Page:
Between what Kobus van der Merwe can find on the shoreline and what he forages in the deceptively rich Strandveld dunes, van der Merwe stocks his kitchen pantry with a unique variety of indigenous plants that in his hands are not just edible, but delicious.
Forager-chef Kobus van der Merwe’s daily commute features farm gates, scrubby dunes and stopping to remove tortoises in his path. The journey frequently doubles as an opportunity to stock up on ingredients for his celebrated restaurant, Oep ve Koep.
Six years ago, Kobus van der Merwe quit his job as an online editor for a restaurant review website in Cape Town, to start afresh and do something more hands-on with food. He moved out of the city to the arid West Coast town of Paternoster to live in a beautiful yet spartan cottage deep in the veld.
Home is where the hearth is. Van der Merwe’s cottage sits in an expanse of West Coast Strandveld, ancient scrub-covered dunes with a literal “pantry” of edible plants. His 15-20 minute commute to the coastal village of Paternoster allows him an opportunity to forage. If an Englishman’s home is his castle, a South African’s braai (“barbecue”) is his kitchen. In the background lies the rocky pinnacle of Kasteelberg, an ancient archaeological site of the San people.
Simple and utilitarian, van der Merwe’s cottage, a reclaimed farm building, maximizes window space to take advantage of the views.
What happened next was even more unusual. Rather than opening a fish and chip shop or a classic seafood restaurant – businesses that would have a decent chance of survival – he started his restaurant Oep ve Koep (Afrikaans for “Open for Business”). Unpretentious yet challenging, Oep ve Koep is a place radically different from anything that even foodie South Africans are generally accustomed, rapidly becoming a benchmark for modern, adventurous, locavore food that also reflects centuries of culinary heritage.
The West Coast is a harsh, bleak part of the South African coastline, stretching from Cape Town right up to the Namibian border. The land becomes drier further north, and quite soon it becomes semi-desert. Trees are few and far between, farming is tough, the wind is a constant companion, swimming in the icy Atlantic Ocean is an activity reserved for the brave and the weather is consistently harsh.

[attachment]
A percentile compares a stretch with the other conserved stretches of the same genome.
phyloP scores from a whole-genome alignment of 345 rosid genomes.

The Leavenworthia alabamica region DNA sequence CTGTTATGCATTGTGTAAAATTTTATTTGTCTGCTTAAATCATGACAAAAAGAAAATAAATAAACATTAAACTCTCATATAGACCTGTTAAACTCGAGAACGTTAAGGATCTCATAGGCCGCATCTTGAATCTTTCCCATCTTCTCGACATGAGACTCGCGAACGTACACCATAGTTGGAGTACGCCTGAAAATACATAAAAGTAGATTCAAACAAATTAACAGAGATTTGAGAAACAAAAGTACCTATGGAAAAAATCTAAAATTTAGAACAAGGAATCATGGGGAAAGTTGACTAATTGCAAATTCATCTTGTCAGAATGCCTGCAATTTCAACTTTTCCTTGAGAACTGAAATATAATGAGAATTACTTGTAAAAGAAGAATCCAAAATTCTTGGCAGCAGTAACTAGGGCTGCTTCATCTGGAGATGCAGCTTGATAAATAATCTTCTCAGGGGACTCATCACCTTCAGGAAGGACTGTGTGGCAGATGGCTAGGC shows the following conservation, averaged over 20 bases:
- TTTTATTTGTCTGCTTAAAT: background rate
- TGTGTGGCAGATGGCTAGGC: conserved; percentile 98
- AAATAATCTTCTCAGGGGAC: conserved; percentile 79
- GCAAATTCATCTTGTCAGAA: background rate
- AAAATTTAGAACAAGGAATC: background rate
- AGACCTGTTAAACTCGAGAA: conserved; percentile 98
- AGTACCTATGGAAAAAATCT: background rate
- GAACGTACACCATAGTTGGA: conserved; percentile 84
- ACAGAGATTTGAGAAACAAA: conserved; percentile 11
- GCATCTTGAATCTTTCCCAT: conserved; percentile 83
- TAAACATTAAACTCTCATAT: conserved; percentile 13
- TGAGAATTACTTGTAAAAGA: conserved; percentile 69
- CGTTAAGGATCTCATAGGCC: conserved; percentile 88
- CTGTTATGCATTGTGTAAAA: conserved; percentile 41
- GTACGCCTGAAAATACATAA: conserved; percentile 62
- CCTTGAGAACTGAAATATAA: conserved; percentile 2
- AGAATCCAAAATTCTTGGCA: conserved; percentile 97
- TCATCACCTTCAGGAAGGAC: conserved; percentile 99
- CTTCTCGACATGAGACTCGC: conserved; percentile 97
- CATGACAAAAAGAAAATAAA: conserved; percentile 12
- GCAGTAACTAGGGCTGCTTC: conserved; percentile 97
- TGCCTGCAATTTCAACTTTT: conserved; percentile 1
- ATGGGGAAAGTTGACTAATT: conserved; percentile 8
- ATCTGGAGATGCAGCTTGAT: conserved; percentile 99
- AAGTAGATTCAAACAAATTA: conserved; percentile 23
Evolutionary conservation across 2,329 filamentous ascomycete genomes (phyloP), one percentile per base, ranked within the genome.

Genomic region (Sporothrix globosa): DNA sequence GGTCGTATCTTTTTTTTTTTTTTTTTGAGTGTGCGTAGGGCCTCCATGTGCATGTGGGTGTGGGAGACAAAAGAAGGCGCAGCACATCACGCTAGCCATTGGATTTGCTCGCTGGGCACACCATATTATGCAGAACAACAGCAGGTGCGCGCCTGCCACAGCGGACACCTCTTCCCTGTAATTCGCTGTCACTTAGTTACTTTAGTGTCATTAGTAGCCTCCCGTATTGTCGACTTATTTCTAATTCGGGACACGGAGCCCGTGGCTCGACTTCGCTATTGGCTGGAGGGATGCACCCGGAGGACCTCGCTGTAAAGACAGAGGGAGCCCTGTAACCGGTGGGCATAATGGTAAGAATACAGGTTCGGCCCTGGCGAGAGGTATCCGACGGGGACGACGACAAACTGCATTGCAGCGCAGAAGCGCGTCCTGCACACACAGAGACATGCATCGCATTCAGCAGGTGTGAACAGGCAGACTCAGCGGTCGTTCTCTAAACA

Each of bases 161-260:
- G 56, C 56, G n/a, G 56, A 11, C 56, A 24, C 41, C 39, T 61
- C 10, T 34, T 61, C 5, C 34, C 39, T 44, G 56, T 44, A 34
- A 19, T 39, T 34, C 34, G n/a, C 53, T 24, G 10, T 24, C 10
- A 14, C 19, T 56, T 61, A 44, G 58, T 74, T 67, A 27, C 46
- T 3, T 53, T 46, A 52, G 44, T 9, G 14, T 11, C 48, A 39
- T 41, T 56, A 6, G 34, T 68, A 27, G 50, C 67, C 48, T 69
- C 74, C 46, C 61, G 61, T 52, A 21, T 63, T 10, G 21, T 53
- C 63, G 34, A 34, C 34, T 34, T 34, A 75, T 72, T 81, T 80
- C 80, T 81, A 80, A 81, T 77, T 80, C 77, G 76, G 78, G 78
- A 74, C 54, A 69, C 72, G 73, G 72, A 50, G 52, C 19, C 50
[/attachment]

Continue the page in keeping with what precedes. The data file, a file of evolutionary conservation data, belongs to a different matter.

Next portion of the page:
Of all the coastal towns on the West Coast, Paternoster is the postcard-worthy jewel. Featuring whitewashed old fishing cottages and a growing number of well-known eateries, during the summer months it attracts both foreign and local visitors willing to make the two-hour drive from Cape Town.
Van der Merwe’s family used to farm in the Northern Cape, an even drier region of South Africa further into the interior of the country. For most of his youth – until his parents moved there permanently – Paternoster was the family’s holiday destination. Now the van der Merwes run a shop (also called Oep ve Koep) in a building that used to be a shark-liver oil factory. Situated on the same property, spilling out from his tiny kitchen into a small garden where its tables are set, Kobus’s restaurant has become the town’s most notable culinary draw.
On his daily commute to work, van der Merwe drives through Strandveld – a word literally meaning “beach scrub” in Afrikaans and a type of vegetation specific to the West Coast of South Africa. (Its full name is Cape Flats Dune Strandveld and it is officially defined as endangered.) The Strandveld around Paternoster covers land that was once ancient coastline – inhabited by hunter-gathererforager peoples, the San and the Khoi-Khoi.
Drive into town with van der Merwe on his commute and you’ll find him regularly stopping during the journey; without a word of warning, he pulls up, puts his leather hat on his head and disappears into a clump of innocuous-looking shrubs. These plants are not only edible, but very tasty, too.
Natural light, exposed pipes, everything laid bare — van der Merwe’s bathroom is a reflection of the surrounding environment, just with hot running water.
For decades, South Africa – perhaps as a legacy of apartheid and the international isolation that resulted from it – has been outwardlooking, exploring new tastes from across the world. This included the national palate, which was borrowed from Europe, even though there’s a wealth of distinctive indigenous ingredients from which to create truly local dishes. Van der Merwe is at the vanguard of a new South African pride in valuing its culinary heritage.
“I’m extremely inspired by the landscape of the West Coast and its wild food offerings,” he explains. “The more I’ve experimented, studied and researched, the more fascinated and obsessed I’ve become. I think South Africa’s love of exoticism is finally changing. Even just on a small scale – such as using local olive oil, instead of imported. I think the foraging trend will blow over, but to me, being ‘on trend’ has never been the point.”